Every person has their demons. We all have those hidden sins in our lives that eat away at us even after we've moved on. No one on earth has an easy road and everyone's road is paved with secrets and lies that we could never want to share with the world. Leverage is forever exploring the dark pasts of its characters and how they have to fight their demons everyday to better themselves. The hardest thing we can do is allow the world to see us as we really are and sometimes that mean allowing them to see the good and the bad and what really makes us human.
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Parker is not someone you can sum up in three sentences or less. She's an extraordinary thief, money hoarder, adrenaline junkie, chocolate lover and extreme introvert with no concept of the real world or how people actually live. Orphaned at a young age, Parker spent her life tossed from foster home to foster home, causing severe psychological problems that she dealt with through stealing. Overtime she honed her skills and abilities, but also made a name for herself as being 'weird, strange and completely unrelatable to other people.'
The beauty about Parker is that she doesn't care about what anyone thinks about her. For Parker, it's about the rush, the excitement and getting the job done. Everyone on the team contributes to helping her become more adjusted to the real world, overcoming her introverted nature and understanding other people. While Parker's lack of social skills in the beginning can be grating, she slowly gets in tune to the world around her and obtains a new ability of unexpected leadership and responsibility.
Character growth and development is what separates a good show from a great show and Leverage's character development is very well done. The characters we have by the end are not the people we met in the beginning. Writing good characters can be difficult, because being good can be boring and predictable; the difference with Leverage is that these are former bad guys who are choosing (and at times struggling) to be good. Even while the characters grow, they still maintain elements of their personalities that carry them throughout the show. So by the end, you don't feel like you have a completely different character, but rather a much better character to love and admire.
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Alec Hardison//The Van Gogh Job
One look at Alec Hardison and you would never think that someone that tall, handsome and socially charming could be a geeky computer genius. Yet, Hardison wears his geekdom proudly (in spite of Eliot's endless harassment) and has no problem proving that he's the best computer hacker out there. There is nothing Hardison can't crack, hack or break into and his competitive streak regarding other hackers out there knows no boundaries at all. As the unofficial comic relief of the show, Hardison's explosive tangents are always memorable and hysterical; he really is the funniest guy on the show, no questions asked.
The creators veered away from the stereotype geek (small, skinny, glasses, no social skills) and brought out their interpretation of the 'modern day computer geek' that has now been socially accepted. Lets face it, our society is in the hands of tech geeks all over the world. Alec is just a small representation of that which is why his catch phrase is "Age of the Geek, Baby." It's characters like Hardison that can make anyone proud to be a geek.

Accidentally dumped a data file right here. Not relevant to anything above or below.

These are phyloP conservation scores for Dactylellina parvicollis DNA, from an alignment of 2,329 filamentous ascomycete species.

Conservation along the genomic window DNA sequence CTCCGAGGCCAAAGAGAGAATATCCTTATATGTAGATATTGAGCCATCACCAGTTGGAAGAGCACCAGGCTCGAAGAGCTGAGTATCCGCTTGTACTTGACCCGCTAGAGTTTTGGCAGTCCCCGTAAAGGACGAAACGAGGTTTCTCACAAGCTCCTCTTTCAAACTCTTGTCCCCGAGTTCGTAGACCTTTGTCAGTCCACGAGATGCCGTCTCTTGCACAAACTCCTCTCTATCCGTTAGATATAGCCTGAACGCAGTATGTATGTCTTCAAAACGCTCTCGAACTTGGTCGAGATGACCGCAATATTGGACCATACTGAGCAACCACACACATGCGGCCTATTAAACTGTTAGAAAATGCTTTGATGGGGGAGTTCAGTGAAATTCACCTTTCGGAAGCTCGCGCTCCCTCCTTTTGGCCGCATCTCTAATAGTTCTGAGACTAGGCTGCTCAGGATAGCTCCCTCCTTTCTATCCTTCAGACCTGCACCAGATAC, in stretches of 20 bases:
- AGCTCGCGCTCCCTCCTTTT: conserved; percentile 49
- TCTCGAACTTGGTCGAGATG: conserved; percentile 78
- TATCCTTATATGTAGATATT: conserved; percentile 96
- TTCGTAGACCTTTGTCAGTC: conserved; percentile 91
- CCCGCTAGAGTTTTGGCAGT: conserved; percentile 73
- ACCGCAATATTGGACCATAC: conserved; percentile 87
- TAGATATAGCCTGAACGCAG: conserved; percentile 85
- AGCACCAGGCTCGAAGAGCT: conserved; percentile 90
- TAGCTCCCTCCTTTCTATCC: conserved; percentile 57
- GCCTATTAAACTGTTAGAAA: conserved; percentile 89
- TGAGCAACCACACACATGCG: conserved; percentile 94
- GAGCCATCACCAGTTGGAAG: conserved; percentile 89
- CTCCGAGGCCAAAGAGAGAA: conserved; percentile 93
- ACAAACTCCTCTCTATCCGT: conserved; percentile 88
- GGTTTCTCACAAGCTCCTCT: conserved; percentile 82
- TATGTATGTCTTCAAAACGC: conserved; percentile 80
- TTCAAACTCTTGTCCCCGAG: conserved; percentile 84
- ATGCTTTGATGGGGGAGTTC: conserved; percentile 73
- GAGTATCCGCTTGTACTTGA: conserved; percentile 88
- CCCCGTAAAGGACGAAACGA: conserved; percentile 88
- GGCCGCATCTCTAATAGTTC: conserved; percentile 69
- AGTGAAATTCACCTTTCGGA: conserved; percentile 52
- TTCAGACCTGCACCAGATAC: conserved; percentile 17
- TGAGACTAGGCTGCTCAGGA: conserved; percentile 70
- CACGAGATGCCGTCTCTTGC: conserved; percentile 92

Olivia from Meanwhile In Rivendell, who is a huge Leverage fan, talked about an episode from season 4, The Van Gogh Job, and remarked at how it was one the best episodes on the show. It truly is too. The story is about an interracial relationship during the 1940's. It's seen from Parker's POV as she imagines herself and her friends as the people from an old man's story of his past. The episode is beautiful, but heartbreaking as well.
Aldis Hodge's transition from lively and sarcastic Hardison to a reserved and soft-spoken man dealing with racial bigotry is definitely praiseworthy; I was very, very impressed by him! As a strong supporter of interracial relationships (as long as it's between a man and a woman), I thought this was one of the finest stories about overcoming racist prejudice and injustice.
(Another great episode that was also written as the characters in a history setting is The D.B. Cooper Job which is more mystery, but also romance plays an important role. It was really good and had a surprising ending!)
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Sadly, Leverage ended after five successful seasons on TNT, but the storyline was left wide open for a possible movie. The best thing about the show is the "Robin Hood ideal" that bad guys can use their impressive gifts and talents to do good for others. The more good Nate and his team did for people, the better they themselves became.
However, I saw Leverage as more than just a show about robbing the rich to give to the poor. It explores how broken and damaged people can find a way to mend and heal nor do they don't have to do it alone. How family can be created through the most unlikely of circumstances. The characters have their ups and their downs; their ins and their outs; their good and their bad. Leverage exposes the evils of greed and cruelty and how heroes can come about if brought together by the right reasons.